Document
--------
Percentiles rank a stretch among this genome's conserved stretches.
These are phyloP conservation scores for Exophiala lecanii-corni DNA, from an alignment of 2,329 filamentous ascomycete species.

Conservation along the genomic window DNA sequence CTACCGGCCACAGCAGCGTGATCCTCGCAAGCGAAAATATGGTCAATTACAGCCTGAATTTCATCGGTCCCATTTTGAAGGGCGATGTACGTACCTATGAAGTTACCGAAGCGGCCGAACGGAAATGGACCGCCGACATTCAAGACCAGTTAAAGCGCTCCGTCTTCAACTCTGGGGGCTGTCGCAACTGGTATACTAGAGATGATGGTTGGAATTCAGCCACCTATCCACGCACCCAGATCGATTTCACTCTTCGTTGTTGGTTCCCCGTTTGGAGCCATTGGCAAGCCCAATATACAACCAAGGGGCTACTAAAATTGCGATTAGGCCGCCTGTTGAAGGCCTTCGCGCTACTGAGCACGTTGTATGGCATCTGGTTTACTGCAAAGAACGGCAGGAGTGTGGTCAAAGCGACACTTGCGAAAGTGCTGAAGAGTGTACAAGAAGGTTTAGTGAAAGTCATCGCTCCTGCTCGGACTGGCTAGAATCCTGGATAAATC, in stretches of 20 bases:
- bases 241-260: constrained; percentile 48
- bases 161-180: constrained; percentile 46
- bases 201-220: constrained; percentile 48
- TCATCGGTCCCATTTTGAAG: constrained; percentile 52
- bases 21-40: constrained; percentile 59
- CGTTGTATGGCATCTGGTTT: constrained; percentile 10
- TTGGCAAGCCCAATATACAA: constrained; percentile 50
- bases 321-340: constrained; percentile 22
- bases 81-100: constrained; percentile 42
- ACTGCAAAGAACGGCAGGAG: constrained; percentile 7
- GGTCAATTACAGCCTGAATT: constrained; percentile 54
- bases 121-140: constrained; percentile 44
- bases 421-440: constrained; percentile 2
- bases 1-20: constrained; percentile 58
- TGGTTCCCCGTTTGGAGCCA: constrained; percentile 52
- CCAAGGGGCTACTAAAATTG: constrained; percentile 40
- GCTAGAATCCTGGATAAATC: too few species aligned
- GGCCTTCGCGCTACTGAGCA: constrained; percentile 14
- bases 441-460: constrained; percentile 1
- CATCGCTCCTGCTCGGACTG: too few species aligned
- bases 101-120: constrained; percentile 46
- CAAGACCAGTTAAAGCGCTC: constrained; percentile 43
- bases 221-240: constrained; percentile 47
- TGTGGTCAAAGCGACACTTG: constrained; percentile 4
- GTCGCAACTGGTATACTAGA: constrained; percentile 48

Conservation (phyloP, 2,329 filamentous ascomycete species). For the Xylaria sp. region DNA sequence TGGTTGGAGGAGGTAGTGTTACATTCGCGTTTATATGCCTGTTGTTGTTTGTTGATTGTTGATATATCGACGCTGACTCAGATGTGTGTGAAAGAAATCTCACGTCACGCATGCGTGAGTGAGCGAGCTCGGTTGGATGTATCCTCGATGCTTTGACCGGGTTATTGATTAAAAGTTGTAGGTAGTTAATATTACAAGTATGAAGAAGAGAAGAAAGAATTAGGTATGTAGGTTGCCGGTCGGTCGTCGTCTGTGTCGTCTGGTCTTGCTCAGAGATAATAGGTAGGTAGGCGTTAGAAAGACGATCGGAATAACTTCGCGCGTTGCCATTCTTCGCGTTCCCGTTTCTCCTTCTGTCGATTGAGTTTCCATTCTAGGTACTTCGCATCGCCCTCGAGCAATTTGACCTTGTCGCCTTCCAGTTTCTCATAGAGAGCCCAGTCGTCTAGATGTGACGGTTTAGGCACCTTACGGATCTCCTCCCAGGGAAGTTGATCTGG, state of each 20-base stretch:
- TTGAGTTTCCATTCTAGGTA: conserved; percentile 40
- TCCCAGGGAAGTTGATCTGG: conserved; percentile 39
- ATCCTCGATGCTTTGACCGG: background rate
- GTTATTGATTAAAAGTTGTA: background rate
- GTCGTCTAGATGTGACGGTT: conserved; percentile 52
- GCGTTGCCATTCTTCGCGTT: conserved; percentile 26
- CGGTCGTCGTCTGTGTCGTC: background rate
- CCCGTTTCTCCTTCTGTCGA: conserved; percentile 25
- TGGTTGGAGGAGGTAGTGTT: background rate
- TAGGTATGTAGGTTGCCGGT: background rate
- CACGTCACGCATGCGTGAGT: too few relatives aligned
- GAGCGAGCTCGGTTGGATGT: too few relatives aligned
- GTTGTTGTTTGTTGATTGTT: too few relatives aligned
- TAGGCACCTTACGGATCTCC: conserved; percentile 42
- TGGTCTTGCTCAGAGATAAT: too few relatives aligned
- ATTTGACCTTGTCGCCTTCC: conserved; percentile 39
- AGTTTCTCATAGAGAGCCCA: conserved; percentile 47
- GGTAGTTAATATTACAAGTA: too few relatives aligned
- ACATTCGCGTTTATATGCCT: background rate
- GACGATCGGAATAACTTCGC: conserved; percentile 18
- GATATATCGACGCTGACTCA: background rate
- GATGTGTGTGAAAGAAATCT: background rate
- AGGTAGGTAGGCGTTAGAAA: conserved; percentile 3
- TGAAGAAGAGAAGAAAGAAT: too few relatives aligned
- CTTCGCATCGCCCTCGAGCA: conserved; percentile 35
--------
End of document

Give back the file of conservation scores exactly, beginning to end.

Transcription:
Percentiles rank a stretch among this genome's conserved stretches.
These are phyloP conservation scores for Exophiala lecanii-corni DNA, from an alignment of 2,329 filamentous ascomycete species.

Conservation along the genomic window DNA sequence CTACCGGCCACAGCAGCGTGATCCTCGCAAGCGAAAATATGGTCAATTACAGCCTGAATTTCATCGGTCCCATTTTGAAGGGCGATGTACGTACCTATGAAGTTACCGAAGCGGCCGAACGGAAATGGACCGCCGACATTCAAGACCAGTTAAAGCGCTCCGTCTTCAACTCTGGGGGCTGTCGCAACTGGTATACTAGAGATGATGGTTGGAATTCAGCCACCTATCCACGCACCCAGATCGATTTCACTCTTCGTTGTTGGTTCCCCGTTTGGAGCCATTGGCAAGCCCAATATACAACCAAGGGGCTACTAAAATTGCGATTAGGCCGCCTGTTGAAGGCCTTCGCGCTACTGAGCACGTTGTATGGCATCTGGTTTACTGCAAAGAACGGCAGGAGTGTGGTCAAAGCGACACTTGCGAAAGTGCTGAAGAGTGTACAAGAAGGTTTAGTGAAAGTCATCGCTCCTGCTCGGACTGGCTAGAATCCTGGATAAATC, in stretches of 20 bases:
- bases 241-260: constrained; percentile 48
- bases 161-180: constrained; percentile 46
- bases 201-220: constrained; percentile 48
- TCATCGGTCCCATTTTGAAG: constrained; percentile 52
- bases 21-40: constrained; percentile 59
- CGTTGTATGGCATCTGGTTT: constrained; percentile 10
- TTGGCAAGCCCAATATACAA: constrained; percentile 50
- bases 321-340: constrained; percentile 22
- bases 81-100: constrained; percentile 42
- ACTGCAAAGAACGGCAGGAG: constrained; percentile 7
- GGTCAATTACAGCCTGAATT: constrained; percentile 54
- bases 121-140: constrained; percentile 44
- bases 421-440: constrained; percentile 2
- bases 1-20: constrained; percentile 58
- TGGTTCCCCGTTTGGAGCCA: constrained; percentile 52
- CCAAGGGGCTACTAAAATTG: constrained; percentile 40
- GCTAGAATCCTGGATAAATC: too few species aligned
- GGCCTTCGCGCTACTGAGCA: constrained; percentile 14
- bases 441-460: constrained; percentile 1
- CATCGCTCCTGCTCGGACTG: too few species aligned
- bases 101-120: constrained; percentile 46
- CAAGACCAGTTAAAGCGCTC: constrained; percentile 43
- bases 221-240: constrained; percentile 47
- TGTGGTCAAAGCGACACTTG: constrained; percentile 4
- GTCGCAACTGGTATACTAGA: constrained; percentile 48

Conservation (phyloP, 2,329 filamentous ascomycete species). For the Xylaria sp. region DNA sequence TGGTTGGAGGAGGTAGTGTTACATTCGCGTTTATATGCCTGTTGTTGTTTGTTGATTGTTGATATATCGACGCTGACTCAGATGTGTGTGAAAGAAATCTCACGTCACGCATGCGTGAGTGAGCGAGCTCGGTTGGATGTATCCTCGATGCTTTGACCGGGTTATTGATTAAAAGTTGTAGGTAGTTAATATTACAAGTATGAAGAAGAGAAGAAAGAATTAGGTATGTAGGTTGCCGGTCGGTCGTCGTCTGTGTCGTCTGGTCTTGCTCAGAGATAATAGGTAGGTAGGCGTTAGAAAGACGATCGGAATAACTTCGCGCGTTGCCATTCTTCGCGTTCCCGTTTCTCCTTCTGTCGATTGAGTTTCCATTCTAGGTACTTCGCATCGCCCTCGAGCAATTTGACCTTGTCGCCTTCCAGTTTCTCATAGAGAGCCCAGTCGTCTAGATGTGACGGTTTAGGCACCTTACGGATCTCCTCCCAGGGAAGTTGATCTGG, state of each 20-base stretch:
- TTGAGTTTCCATTCTAGGTA: conserved; percentile 40
- TCCCAGGGAAGTTGATCTGG: conserved; percentile 39
- ATCCTCGATGCTTTGACCGG: background rate
- GTTATTGATTAAAAGTTGTA: background rate
- GTCGTCTAGATGTGACGGTT: conserved; percentile 52
- GCGTTGCCATTCTTCGCGTT: conserved; percentile 26
- CGGTCGTCGTCTGTGTCGTC: background rate
- CCCGTTTCTCCTTCTGTCGA: conserved; percentile 25
- TGGTTGGAGGAGGTAGTGTT: background rate
- TAGGTATGTAGGTTGCCGGT: background rate
- CACGTCACGCATGCGTGAGT: too few relatives aligned
- GAGCGAGCTCGGTTGGATGT: too few relatives aligned
- GTTGTTGTTTGTTGATTGTT: too few relatives aligned
- TAGGCACCTTACGGATCTCC: conserved; percentile 42
- TGGTCTTGCTCAGAGATAAT: too few relatives aligned
- ATTTGACCTTGTCGCCTTCC: conserved; percentile 39
- AGTTTCTCATAGAGAGCCCA: conserved; percentile 47
- GGTAGTTAATATTACAAGTA: too few relatives aligned
- ACATTCGCGTTTATATGCCT: background rate
- GACGATCGGAATAACTTCGC: conserved; percentile 18
- GATATATCGACGCTGACTCA: background rate
- GATGTGTGTGAAAGAAATCT: background rate
- AGGTAGGTAGGCGTTAGAAA: conserved; percentile 3
- TGAAGAAGAGAAGAAAGAAT: too few relatives aligned
- CTTCGCATCGCCCTCGAGCA: conserved; percentile 35